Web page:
‘Holy Heartbreak, Batman!’ exclaimed the USA Today on Friday as we learned of the death of actor Adam West, 88, of leukemia. The article’s headline, homage to the trademark remarks of Burt Ward’s Robin on the hit “Batman” TV program of the 1960s in which he costarred with West, was picked up in newspapers and online media outlets from coast-to-coast. It was a reminder that, while West was revered in later years, the show’s campy approach and by default, its star’s deadpan style would cause a fan backlash that would last decades.
I’ve written before about typecasting and, not since George Reeve’s TV take on Superman in the 1950s had anyone become more locked into a public mindset than Adam West would become with the Caped Crusader. Airing for the first time in 1966 on ABC the series was a runaway success, marking the first time Batman had ever taken to the airwaves in any broadcast medium (the 1940s had seen Saturday morning movie theater serials produced). With a catchy theme song, kaleidoscope costumes ideal for the newly minted color TV and twice weekly broadcasts (the second settling a cliff-hangar from the previous show) the program jumped off the screen with camp, humor and POW! BIFF! WHACK! action. I know I was hooked.
Yet, the actual Batman comic books were becoming dark and serious at that time, thanks in no small part to a young new writer, Denny O’Neill and wildly talented artist, Neal Adams, who brought a new reality to the medium that has endured for over 40 years. The shift brought an end to the comics code and, as the “Batman” TV series ended (after 3 years) and its audience (like me) grew up, the irreverent silliness of the show became passé, even embarrassing to us; and Adam West became relegated to B-lister and “has been” in the eyes of many through the 1970s and 80s.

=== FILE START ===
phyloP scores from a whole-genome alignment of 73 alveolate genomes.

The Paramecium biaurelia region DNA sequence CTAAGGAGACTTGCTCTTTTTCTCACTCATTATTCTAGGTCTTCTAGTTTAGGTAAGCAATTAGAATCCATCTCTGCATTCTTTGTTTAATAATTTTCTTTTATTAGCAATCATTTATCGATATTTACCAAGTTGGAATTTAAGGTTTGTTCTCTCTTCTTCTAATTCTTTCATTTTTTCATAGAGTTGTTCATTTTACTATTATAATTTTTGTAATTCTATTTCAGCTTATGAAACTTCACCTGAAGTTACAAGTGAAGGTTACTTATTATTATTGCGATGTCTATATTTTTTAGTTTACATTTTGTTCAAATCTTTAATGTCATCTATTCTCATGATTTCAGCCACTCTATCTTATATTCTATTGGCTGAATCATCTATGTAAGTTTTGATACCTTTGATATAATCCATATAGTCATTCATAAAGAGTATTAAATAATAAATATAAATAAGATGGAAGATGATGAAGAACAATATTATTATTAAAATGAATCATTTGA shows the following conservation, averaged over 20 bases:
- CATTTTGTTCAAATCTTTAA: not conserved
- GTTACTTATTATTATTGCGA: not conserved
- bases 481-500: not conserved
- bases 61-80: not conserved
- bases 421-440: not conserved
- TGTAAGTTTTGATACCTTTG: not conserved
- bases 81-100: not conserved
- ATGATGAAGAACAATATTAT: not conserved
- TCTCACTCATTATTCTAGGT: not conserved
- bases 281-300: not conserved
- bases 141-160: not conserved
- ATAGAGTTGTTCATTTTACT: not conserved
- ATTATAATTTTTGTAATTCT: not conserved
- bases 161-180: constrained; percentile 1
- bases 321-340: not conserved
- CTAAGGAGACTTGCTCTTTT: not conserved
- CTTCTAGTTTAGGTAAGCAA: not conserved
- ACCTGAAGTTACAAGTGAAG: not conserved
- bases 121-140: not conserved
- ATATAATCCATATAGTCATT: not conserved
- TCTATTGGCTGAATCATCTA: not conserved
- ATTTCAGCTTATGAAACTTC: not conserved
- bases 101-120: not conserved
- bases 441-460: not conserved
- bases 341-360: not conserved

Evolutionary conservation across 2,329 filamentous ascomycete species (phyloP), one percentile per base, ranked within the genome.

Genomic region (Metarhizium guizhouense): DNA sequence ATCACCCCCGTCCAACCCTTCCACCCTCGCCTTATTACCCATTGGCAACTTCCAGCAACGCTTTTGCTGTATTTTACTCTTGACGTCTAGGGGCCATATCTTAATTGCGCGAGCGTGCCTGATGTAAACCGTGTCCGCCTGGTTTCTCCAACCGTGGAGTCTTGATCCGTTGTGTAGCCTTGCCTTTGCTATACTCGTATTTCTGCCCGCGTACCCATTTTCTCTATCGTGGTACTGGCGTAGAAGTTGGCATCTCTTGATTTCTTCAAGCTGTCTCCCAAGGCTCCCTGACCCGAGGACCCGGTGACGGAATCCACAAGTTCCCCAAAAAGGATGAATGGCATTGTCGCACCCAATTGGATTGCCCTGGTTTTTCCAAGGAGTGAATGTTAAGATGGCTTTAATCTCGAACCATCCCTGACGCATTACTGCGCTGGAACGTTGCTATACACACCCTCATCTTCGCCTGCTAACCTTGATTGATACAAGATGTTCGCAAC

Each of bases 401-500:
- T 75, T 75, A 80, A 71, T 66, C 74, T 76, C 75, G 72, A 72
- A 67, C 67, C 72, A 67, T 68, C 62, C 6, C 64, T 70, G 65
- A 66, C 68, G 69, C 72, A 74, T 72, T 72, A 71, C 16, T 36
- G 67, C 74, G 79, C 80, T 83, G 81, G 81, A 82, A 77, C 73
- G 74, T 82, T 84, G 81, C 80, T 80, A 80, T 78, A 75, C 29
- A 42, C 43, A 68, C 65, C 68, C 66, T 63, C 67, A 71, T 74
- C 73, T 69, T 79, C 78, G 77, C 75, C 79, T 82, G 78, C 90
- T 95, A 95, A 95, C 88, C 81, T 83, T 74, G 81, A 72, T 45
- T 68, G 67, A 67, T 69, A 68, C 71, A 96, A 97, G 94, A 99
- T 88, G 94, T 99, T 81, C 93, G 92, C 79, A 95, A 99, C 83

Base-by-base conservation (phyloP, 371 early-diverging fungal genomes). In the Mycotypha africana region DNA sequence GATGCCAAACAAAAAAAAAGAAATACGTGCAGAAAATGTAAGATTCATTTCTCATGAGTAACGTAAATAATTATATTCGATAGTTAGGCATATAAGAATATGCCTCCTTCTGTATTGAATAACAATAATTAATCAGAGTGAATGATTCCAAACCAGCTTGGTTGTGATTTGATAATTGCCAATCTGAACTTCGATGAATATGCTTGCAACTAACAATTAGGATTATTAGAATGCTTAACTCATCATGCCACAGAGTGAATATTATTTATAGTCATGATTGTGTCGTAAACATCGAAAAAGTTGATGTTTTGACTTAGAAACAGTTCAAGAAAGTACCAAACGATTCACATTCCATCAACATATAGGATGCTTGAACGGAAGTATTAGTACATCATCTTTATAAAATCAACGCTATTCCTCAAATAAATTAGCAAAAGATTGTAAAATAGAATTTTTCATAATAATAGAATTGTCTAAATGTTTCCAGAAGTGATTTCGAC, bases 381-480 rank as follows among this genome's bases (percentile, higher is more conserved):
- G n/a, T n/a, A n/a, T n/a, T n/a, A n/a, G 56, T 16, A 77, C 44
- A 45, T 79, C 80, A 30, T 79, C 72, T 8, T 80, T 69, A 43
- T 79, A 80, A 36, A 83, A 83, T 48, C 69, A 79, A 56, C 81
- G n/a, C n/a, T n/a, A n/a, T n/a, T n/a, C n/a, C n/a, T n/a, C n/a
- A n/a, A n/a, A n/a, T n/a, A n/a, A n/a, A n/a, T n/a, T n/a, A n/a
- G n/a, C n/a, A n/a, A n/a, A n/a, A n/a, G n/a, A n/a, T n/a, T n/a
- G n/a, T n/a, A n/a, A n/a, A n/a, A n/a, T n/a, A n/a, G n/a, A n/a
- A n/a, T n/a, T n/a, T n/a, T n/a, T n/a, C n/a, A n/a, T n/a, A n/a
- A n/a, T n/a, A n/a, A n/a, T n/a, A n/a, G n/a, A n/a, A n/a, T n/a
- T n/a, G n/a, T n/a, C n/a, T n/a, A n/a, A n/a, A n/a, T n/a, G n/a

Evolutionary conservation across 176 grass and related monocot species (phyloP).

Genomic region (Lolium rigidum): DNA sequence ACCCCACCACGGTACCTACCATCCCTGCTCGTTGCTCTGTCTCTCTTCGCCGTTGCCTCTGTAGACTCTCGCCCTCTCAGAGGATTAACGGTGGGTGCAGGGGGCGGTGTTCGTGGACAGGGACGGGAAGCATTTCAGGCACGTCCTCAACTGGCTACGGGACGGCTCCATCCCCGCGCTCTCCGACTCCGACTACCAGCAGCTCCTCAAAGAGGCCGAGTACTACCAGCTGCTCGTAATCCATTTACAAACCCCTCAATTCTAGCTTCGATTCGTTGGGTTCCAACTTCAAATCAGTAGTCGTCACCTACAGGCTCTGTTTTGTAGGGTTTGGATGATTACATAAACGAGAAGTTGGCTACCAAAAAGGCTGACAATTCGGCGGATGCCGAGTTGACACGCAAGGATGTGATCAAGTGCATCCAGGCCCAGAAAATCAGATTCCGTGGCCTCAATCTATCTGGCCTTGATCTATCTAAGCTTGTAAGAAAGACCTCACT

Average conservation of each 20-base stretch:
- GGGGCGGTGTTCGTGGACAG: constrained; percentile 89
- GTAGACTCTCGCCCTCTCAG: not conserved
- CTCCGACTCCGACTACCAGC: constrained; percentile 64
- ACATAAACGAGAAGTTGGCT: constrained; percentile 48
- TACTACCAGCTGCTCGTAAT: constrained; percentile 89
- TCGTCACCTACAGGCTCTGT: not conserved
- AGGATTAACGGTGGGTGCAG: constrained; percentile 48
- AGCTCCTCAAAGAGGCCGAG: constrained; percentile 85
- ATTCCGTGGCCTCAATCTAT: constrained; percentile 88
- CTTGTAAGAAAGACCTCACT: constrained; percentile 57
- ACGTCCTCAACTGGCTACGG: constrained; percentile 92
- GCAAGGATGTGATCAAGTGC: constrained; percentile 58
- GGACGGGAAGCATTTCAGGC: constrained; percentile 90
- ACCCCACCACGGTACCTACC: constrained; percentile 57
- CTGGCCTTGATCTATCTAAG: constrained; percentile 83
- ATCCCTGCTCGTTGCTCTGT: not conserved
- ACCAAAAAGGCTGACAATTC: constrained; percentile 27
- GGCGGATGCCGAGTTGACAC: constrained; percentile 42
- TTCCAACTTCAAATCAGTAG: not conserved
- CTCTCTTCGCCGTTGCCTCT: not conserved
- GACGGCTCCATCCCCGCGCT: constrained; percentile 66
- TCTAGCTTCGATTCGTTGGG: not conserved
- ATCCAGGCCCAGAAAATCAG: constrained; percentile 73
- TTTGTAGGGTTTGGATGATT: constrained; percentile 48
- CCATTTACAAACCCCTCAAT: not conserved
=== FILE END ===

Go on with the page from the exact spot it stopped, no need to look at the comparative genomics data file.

Now, hindsight can be often be ’20/20′ and, as Joni Mitchell so famously sang in ‘Big Yellow Taxi’: Don’t it always seem to go, that you don’t know what you’ve got ’til it’s gone. The main premise, further, of pop culture author Chuck Klosterman most recent book, “But What If We’re Wrong,” is that, more often than not, we as a society don’t recognize an individuals’ talents or significant contributions while they are still living. The same might be said about Adam West, although redemption actually would come much sooner.
Though he never appeared in any of the seven Batman theatrical releases he was considered for the role of Bruce Wayne’s father in the 1989 Tim Burton “Batman” – which exposed most to a Dark Knight many a fan boy had been reading about for more than 20 years. Burton’s masterpiece and follow-up would ignite an insatiable appetite for all things Caped Crusader and West would soon begin lending his voice talents to Batman cartoon features. Over the next 20 years he would subsequently and gradually make peace with this career and become an admired and appreciated pop icon; this through regular appearances at Comic Cons nationwide and well-received turns on “The Simpsons” and “Fairly Odd Parents,” as well as a recurring animated role on “Family Guy.” A star on the Hollywood Walk of Fame would follow.
Funny thing, nostalgia. It can come back to grab you by the heart and mind. Two years ago, DC Comics premiered a “Batman ’66” comic with characters styled from the 60s TV Show. And, last year, West participated in the animated adventure “Batman: Return of the Caped Crusaders,” a direct to DVD but full-length feature which also showcased the voice work of ‘Robin’ Burt Ward and Julie Newmar (Catwoman). This will now be considered West’s swan song; “Batman” from 1966-1969, a classic. Holy vindication, Batman! It’s just how pop culture – and human nature – works sometimes.